Making MPO scheme more meaningful  

Wasi Ahmed     | Published: July 10, 2018 22:10:46

The Monthly Payment Order (MPO) for non-government educational institutions has been making headlines in newspapers for sometime now. Sit-in demonstration of teachers has grown into a regular sight in front of the Jatyio Press Club demanding inclusion of their institutions under the scheme. Finally, their unrelenting effort to bring home their demand has resulted in what they were after. Late last week, the Prime Minister told parliament that the government would soon take up a scheme to bring more non-government educational institutions under MPO coverage.

The announcement of the PM has, no doubt, dispelled doubts about bringing in more institutions under the scheme during the tenure of the government. There are quarters in the government which are not well disposed of towards the way MPO coverage is being expanded over the years. It is notable that none other than the Finance Minister is critical about the manner in which the MPO scheme is operated. He has been reported as saying time again that MPO mechanism is not a good method to address financial hardship of the educational institutions, and that the system has loopholes without plugging which the huge amounts spent on inclusion of schools, colleges and madrashas result in no meaningful purpose in the long run. Concerned quarters in the civil society, too, believe that dishing out money for removing financial crisis of the institutions is not paired with well defined policies which only can ensure that the money is well spent. 

Growth of private educational institutions in the country is overwhelmingly demand-driven. This has led to their increasing numbers-- often without any visible prospect to sustain the expenses, especially the salary of teachers and other staff members. In the absence of any effective revenue-generation mechanism, with very little coming from students' tuition fees, it is teachers and staff members who are to suffer most. The fall-out, among others, is poor standard of education. There are instances where teachers in many of these institutions do not get their salary for months.

Facilitating teachers financially is no doubt a precondition for facilitating the education system at large. The private educational institutions that have grown all over the country, mostly in rural and semi-rural locations, were meant to complement government's efforts to reach education to the masses. While some of these institutions are doing a good job, the fact remains that the way most of these institutions-- schools and madrashas, in particular-- are run, falls short of the required standards. Teachers' recruitment is often blamed for this, as these institutions can barely manage to recruit qualified teachers who are a rare species themselves.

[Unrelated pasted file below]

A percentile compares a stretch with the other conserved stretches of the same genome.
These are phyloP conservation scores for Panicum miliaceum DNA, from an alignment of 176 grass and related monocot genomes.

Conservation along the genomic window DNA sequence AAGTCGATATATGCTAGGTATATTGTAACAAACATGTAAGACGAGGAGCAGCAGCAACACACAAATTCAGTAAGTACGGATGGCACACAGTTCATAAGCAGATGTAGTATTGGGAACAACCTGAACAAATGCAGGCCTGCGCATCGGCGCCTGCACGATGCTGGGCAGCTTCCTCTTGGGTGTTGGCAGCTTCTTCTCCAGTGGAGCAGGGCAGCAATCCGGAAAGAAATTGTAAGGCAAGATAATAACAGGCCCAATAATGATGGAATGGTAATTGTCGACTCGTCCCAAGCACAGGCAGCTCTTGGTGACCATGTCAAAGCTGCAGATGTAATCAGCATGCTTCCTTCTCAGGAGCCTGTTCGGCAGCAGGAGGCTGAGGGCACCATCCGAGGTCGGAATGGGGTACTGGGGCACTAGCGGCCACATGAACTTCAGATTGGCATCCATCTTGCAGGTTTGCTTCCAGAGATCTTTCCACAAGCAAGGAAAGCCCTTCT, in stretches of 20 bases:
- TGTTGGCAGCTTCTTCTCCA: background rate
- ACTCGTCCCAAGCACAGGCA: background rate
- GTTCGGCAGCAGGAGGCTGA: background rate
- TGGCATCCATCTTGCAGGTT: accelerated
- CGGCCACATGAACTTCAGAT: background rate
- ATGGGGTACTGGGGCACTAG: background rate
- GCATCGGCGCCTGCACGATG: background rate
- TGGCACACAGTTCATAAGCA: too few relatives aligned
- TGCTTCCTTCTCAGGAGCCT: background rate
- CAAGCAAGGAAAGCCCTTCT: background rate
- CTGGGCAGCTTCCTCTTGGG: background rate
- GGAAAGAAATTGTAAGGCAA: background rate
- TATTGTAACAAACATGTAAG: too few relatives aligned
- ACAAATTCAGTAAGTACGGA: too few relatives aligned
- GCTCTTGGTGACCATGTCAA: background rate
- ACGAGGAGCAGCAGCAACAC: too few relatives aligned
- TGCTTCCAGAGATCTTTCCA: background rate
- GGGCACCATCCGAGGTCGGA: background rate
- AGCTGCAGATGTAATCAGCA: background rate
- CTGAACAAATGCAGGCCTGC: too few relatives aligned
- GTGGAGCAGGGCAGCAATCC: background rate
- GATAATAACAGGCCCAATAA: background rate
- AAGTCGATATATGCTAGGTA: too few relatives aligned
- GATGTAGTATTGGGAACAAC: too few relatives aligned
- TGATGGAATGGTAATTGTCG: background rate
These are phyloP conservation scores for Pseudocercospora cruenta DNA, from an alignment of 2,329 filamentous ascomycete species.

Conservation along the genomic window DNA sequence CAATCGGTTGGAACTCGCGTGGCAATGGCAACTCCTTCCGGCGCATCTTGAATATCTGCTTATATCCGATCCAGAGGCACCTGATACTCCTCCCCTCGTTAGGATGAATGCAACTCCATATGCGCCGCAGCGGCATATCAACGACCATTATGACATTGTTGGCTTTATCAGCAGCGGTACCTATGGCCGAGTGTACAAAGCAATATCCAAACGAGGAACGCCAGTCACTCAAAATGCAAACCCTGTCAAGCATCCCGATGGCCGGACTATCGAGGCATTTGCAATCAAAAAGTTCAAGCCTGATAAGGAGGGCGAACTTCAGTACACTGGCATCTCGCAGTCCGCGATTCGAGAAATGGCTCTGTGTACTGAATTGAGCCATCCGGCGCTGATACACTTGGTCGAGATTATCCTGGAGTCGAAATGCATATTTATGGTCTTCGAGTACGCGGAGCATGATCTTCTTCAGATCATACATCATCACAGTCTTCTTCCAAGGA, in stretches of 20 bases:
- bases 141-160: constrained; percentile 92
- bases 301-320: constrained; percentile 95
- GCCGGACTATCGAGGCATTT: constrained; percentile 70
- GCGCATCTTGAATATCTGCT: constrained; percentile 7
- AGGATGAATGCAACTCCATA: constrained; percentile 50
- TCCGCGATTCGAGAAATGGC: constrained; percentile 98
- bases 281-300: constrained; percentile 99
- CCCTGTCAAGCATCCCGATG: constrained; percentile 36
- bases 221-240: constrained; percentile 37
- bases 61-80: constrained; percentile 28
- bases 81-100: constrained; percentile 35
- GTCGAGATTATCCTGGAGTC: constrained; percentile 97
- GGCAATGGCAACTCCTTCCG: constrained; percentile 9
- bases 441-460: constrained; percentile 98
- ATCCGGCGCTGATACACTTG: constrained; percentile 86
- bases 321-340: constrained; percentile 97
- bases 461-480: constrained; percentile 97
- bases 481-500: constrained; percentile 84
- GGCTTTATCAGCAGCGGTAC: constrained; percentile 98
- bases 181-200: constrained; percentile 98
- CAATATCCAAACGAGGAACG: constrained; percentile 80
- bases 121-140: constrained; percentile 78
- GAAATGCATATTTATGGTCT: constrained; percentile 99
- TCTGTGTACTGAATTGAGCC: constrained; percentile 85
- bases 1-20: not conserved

Now that the government considers bringing a large number of private institutions under the MPO scheme -- the much sought-after financing tool that provides for full payment of teachers' basic salary by the government -- the important issue that must not be compromised is the academic qualification of teachers. The changes in the curriculum in the recent years require competence of teachers as the most crucial factor to make education meaningful.

Currently, 26340 schools, colleges and madrashas receive MPO, and the number of teachers is around four hundred thousand. The institutions not listed for MPO are well over 5,000 with a pool of, reportedly, eighty thousand teachers. It would take more than TK 24 billion a year to include this large number of institutions in the MPO scheme. Money, however, should not hold up the process, but dishing out this huge amount must ensure quality teaching. If this can be done, the spending can be justified as worth the purpose. It may be recalled that the Awami League government in its first term had revived the MPO scheme -- suspended during the previous government -- as part of its electoral pledges. A total of 1,624 secondary and higher secondary private schools, madrashas and colleges were then included in the MPO. According to reports, a good number of those institutions are not up to the mark, some too far away from bare minimum standards.

Given the situation, it needs to be stressed that blanket coverage of all non-MPO institutions and the teachers serving there should not be the policy of the government. There has to be a mechanism, indeed a strict one, through which screening of teachers can be done as regards their qualifications and other necessary credentials. Otherwise, it would be sheer populism that the country cannot afford at the expense of education.

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